Approximately one in 13 children have food allergies, and the number of children who suffer from food allergies has significantly increased in the past two decades. Most children with food allergies are diagnosed early on, even some as young as infancy when they have a reaction to their mother’s milk or to formula. Different theories, from genetics to the hygiene hypothesis, have been tossed around as potential causes or risk factors. And now recent research study results have revealed a new possible cause of the increase in food allergies among children: antibiotics.
Antibiotics are prescribed for not only the treatment but also the prevention of bacterial infections. However, it is important for children, especially newborns, to be exposed to some bacteria to strengthen their immune systems. In many cases, antibiotics are prescribed to children as a preventative measure, when an infection isn’t necessarily present or when a doctor has difficulty distinguishing between a viral and a bacterial infection. Not that being cautious is a bad thing, but perhaps if antibiotics weren’t prescribed so frequently for prevention, then it may be possible for children’s immune systems to strengthen as they need to.
The purpose of a recent study was to determine if there is a relationship between antibiotics being prescribed within the first year of life and a food allergy diagnosis among those children. This was a matched case-control study that examined data from South Carolina Medicaid records. Children born between 2007 and 2009 who had food allergies were matched to control subjects without food allergies. Factors also considered were birth month and year, gender, ethnicity, maternal age and residence, the presence of asthma or eczema, and whether the children were breastfed.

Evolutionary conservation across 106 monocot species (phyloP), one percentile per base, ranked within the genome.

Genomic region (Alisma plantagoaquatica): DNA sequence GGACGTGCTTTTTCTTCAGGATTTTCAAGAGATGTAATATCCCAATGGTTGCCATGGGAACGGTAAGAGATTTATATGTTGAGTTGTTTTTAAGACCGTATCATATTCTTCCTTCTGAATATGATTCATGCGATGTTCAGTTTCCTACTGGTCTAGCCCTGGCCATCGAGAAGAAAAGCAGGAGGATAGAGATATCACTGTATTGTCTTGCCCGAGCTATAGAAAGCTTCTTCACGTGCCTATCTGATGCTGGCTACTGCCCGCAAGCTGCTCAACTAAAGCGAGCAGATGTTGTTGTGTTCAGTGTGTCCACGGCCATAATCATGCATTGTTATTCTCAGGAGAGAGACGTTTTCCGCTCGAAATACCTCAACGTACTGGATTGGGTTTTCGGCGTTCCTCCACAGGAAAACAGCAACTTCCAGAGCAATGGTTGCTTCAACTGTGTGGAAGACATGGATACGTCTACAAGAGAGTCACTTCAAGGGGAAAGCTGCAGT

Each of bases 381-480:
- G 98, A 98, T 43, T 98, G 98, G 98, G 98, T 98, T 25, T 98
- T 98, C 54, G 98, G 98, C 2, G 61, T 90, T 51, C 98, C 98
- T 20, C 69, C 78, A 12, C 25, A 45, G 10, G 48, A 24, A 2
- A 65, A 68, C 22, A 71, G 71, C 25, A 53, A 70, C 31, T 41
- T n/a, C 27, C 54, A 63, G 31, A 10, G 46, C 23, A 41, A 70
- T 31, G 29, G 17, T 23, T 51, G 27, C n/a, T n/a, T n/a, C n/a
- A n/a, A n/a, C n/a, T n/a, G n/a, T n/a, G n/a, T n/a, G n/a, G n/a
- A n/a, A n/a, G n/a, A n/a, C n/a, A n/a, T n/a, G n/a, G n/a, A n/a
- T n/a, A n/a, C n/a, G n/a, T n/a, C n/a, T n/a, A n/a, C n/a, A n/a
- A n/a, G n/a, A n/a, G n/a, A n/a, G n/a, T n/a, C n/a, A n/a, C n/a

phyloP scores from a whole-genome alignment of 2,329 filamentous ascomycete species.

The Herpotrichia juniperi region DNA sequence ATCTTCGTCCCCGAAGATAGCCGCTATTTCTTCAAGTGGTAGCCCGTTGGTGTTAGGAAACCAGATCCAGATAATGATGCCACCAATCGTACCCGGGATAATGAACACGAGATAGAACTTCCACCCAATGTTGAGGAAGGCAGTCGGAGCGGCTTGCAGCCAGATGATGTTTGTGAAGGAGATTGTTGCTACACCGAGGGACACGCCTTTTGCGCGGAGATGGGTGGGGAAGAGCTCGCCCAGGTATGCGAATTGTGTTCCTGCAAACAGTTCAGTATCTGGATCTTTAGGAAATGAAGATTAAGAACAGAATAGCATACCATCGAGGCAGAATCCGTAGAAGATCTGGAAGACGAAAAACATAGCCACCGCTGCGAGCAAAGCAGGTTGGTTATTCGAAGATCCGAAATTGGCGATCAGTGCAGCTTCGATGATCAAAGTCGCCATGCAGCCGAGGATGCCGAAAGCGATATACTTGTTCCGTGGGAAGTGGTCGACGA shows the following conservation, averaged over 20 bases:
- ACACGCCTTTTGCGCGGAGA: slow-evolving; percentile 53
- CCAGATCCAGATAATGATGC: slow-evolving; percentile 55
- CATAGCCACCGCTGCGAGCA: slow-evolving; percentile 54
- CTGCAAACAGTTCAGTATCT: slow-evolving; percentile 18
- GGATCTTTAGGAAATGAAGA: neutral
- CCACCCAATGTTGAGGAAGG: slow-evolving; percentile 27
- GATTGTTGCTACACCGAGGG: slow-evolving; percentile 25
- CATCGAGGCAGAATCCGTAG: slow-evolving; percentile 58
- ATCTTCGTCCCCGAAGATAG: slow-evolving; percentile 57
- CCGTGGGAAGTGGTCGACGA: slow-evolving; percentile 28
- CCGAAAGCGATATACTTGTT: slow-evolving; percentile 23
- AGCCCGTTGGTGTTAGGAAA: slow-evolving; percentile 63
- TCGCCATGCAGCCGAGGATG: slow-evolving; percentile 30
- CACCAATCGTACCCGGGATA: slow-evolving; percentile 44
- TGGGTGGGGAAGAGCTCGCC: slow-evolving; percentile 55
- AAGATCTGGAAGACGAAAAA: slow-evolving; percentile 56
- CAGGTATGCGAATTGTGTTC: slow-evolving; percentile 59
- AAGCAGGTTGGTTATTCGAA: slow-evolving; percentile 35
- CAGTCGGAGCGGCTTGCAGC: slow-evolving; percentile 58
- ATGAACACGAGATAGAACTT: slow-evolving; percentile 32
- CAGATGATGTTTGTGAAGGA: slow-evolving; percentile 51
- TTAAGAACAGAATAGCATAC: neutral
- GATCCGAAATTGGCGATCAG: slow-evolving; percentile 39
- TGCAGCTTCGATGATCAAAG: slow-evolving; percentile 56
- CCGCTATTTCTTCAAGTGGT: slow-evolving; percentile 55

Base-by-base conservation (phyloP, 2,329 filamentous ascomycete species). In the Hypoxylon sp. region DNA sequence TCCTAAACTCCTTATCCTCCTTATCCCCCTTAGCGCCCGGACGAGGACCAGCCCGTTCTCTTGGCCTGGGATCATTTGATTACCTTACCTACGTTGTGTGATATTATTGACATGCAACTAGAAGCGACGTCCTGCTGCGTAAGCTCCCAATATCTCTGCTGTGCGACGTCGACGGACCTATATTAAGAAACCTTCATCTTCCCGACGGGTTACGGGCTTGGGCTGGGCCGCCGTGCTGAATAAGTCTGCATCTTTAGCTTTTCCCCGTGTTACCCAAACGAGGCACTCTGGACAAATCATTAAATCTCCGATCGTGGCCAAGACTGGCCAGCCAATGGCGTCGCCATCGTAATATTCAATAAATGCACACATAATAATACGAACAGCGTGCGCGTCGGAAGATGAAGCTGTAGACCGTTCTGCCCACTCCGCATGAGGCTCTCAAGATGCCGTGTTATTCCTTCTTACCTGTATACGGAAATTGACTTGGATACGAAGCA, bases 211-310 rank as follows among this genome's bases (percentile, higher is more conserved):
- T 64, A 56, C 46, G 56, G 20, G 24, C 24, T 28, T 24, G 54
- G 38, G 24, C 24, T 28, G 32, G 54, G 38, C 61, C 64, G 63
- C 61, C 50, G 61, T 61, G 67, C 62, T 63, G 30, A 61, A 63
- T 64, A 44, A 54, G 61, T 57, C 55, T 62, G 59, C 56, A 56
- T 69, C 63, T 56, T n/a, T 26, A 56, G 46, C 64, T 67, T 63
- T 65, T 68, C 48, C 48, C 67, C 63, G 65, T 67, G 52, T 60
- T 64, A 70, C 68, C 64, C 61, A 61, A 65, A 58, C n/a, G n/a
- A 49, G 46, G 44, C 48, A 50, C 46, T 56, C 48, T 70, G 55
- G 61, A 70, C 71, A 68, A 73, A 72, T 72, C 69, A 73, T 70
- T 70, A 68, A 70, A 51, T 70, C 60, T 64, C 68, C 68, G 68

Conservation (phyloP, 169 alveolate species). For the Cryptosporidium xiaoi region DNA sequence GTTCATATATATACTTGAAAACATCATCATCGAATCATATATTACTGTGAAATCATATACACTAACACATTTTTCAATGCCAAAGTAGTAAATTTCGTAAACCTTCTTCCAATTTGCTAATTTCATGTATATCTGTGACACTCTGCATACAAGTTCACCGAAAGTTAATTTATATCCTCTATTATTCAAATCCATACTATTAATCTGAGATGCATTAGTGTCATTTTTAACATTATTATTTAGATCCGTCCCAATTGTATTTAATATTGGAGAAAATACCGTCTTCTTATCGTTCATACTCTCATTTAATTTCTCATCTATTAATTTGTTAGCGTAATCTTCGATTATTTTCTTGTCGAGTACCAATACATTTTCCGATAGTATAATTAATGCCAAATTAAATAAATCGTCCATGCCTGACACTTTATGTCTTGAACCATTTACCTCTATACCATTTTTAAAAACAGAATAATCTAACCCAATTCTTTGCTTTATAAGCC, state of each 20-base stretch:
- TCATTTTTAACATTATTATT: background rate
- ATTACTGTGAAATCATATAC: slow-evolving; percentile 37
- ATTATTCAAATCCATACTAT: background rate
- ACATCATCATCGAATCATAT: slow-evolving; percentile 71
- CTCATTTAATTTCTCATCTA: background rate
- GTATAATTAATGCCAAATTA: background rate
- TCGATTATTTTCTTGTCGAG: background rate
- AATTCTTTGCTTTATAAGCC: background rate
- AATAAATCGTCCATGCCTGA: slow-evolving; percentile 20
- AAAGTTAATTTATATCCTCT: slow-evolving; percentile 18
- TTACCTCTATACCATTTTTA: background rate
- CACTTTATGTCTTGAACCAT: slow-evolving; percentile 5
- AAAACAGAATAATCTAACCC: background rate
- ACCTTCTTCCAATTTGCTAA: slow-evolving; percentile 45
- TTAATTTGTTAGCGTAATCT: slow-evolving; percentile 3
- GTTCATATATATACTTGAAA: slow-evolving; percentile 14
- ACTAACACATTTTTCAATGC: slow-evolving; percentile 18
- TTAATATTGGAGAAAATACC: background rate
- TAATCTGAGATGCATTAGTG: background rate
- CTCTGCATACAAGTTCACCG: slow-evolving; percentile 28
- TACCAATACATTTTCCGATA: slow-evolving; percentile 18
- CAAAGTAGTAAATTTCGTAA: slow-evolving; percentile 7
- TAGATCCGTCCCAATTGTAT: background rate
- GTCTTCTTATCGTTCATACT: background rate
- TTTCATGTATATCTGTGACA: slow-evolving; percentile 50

1,504 cases of children who had food allergies, and 5,995 cases of children who did not have food allergies, were studied. The results of the study revealed that children who were prescribed antibiotics before they turned one year of age were 1.21 times more likely to have a food allergy diagnosis than children who had not been prescribed antibiotics. Furthermore, cases where antibiotics were prescribed more frequently saw a greater increase in food allergy diagnosis.
Of the 1,504 food allergy cases, only 15 percent of the children were prescribed epinephrine and only 20 percent were diagnosed by an allergist or immunologist. Most of the cases did not specify an allergen, but in those where an allergen was specified, the common allergens were milk, egg, peanut and seafood.
Approximately 9,300 antibiotics were prescribed among both children with food allergies and children without. Penicillin, cephalosporin, macrolide and sulfonamides were the most commonly used antibiotics. More of the control group were not prescribed antibiotics during their first year of life than children who had a food allergy diagnosis.
The full case study was published in the Journal of Allergy, Asthma & Clinical Immunology in August of 2016.
In conclusion, research did indeed show that there was link found between children who had food allergies who were also prescribed antibiotics before their first birthday. This does not necessarily mean that antibiotics cause food allergies or cause an increase in them; it just means that there was enough scientific data to support that the two instances could be related.
As always, discuss any questions or concerns that you may have with your child’s doctor or allergist.